In October, the genetic testing company 23andMe faced a significant data breach, initially believed to affect about 14,000 of its users. However, further assessments revealed that nearly half of its 14 million users, approximately 6.9 million individuals, were impacted. The specific individuals or groups responsible for the 23andMe data breach have not been publicly identified in the information available. The breach was carried out using a technique known as credential stuffing, where attackers use previously stolen or leaked usernames and passwords to gain unauthorized access to accounts. This method suggests that the attackers may have utilized databases of compromised credentials from other breaches to target 23andMe accounts.
The Breach and Its Scope
The 23andMe data breach, which compromised a substantial amount of Personally Identifiable Information (PII), highlights the already significant privacy concerns within the realm of genealogy testing companies. The breach allowed unauthorized access to sensitive features like “DNA Relatives” and “Family Tree,” leading to the scraping of critical data such as ancestry information, health data based on genetics, names, birth years, and familial relationships. Particularly concerning was the exposure of data related to users of Ashkenazi Jewish and Chinese descent, underscoring the potential risks of genetic discrimination. As reported by HealthITSecurity, this targeted nature of the breach “put minority groups at risk”. TechCrunch provided insight into the extent of the breach, noting that “The stolen data included the person’s name, birth year, relationship labels, the percentage of DNA shared with relatives, ancestry reports, and self-reported location”. This breach not only jeopardized individual privacy but also raised alarms about the broader implications of genetic data misuse.
In response, 23andMe took steps to mitigate the breach’s impact, with a spokesperson stating, “We are working to remove this information from the public domain”, highlighting the company’s efforts to address the aftermath of the breach. The company updated its user agreement to include new terms that make it more challenging for customers to initiate class action lawsuits. These provisions include a longer initial dispute period and stronger language to prevent collective legal actions. Furthermore, 23andMe has required all users to reset their passwords and implemented mandatory two-step verification for all logins. Additionally, the company has been actively working to remove the leaked information from public domains.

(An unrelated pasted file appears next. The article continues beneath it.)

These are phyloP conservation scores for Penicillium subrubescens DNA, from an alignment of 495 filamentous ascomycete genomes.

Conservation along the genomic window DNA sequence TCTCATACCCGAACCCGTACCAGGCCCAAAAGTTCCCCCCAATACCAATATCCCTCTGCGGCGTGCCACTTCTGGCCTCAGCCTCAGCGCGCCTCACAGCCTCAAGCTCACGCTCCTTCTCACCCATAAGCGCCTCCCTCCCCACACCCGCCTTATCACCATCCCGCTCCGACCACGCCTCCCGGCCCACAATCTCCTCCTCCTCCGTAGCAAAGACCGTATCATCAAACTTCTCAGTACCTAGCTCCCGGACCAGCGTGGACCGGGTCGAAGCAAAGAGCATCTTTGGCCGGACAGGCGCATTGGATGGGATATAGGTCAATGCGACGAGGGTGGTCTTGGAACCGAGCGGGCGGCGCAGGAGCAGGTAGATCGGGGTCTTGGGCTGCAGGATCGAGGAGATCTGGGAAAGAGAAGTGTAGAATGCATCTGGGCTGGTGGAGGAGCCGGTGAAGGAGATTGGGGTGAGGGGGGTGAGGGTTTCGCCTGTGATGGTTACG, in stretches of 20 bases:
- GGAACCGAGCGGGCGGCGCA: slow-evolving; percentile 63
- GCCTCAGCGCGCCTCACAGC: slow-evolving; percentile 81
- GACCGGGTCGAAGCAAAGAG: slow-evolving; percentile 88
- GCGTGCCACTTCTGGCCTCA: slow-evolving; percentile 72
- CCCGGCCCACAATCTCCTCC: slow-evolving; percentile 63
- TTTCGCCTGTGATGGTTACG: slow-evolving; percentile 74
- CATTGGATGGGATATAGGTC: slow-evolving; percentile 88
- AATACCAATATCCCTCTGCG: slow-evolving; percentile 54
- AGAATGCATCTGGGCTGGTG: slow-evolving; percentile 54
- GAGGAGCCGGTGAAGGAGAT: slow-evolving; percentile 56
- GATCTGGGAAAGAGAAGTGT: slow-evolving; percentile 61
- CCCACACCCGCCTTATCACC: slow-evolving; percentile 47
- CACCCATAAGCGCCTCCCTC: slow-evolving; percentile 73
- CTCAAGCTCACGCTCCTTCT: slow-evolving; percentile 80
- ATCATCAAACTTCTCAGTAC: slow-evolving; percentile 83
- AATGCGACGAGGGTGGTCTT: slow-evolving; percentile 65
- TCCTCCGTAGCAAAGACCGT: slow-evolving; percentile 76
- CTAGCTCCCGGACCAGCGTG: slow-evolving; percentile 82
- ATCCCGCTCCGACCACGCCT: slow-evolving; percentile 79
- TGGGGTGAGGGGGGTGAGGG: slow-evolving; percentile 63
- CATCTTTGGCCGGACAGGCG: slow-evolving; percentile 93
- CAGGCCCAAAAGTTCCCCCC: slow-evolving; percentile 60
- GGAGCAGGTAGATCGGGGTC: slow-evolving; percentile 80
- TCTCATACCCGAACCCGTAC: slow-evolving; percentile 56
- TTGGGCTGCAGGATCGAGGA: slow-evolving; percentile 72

The Broader Impact
The 23andMe incident highlights the broader implications of data breaches in the healthcare and genetic testing sectors. As companies collect more sensitive personal and genetic information, the potential consequences of data breaches become increasingly severe, especially when companies like 23andMe and Ancestry are not HIPPA compliant. It is imperative that companies like 23andMe and their users remain vigilant against such cyber threats to protect the privacy and integrity of personal genetic data. In addition, it is crucial for people looking to be a customer of companies like 23andMe to be cognizant of the fact that while they have a significant amount of your PHI (Personal Healthcare Information), they are not HIPPA compliant.
How Can Netizen Help?
Netizen ensures that security gets built-in and not bolted-on. Providing advanced solutions to protect critical IT infrastructure such as the popular “CISO-as-a-Service” wherein companies can leverage the expertise of executive-level cybersecurity professionals without having to bear the cost of employing them full time.
We also offer compliance support, vulnerability assessments, penetration testing, and more security-related services for businesses of any size and type.
Additionally, Netizen offers an automated and affordable assessment tool that continuously scans systems, websites, applications, and networks to uncover issues. Vulnerability data is then securely analyzed and presented through an easy-to-interpret dashboard to yield actionable risk and compliance information for audiences ranging from IT professionals to executive managers.
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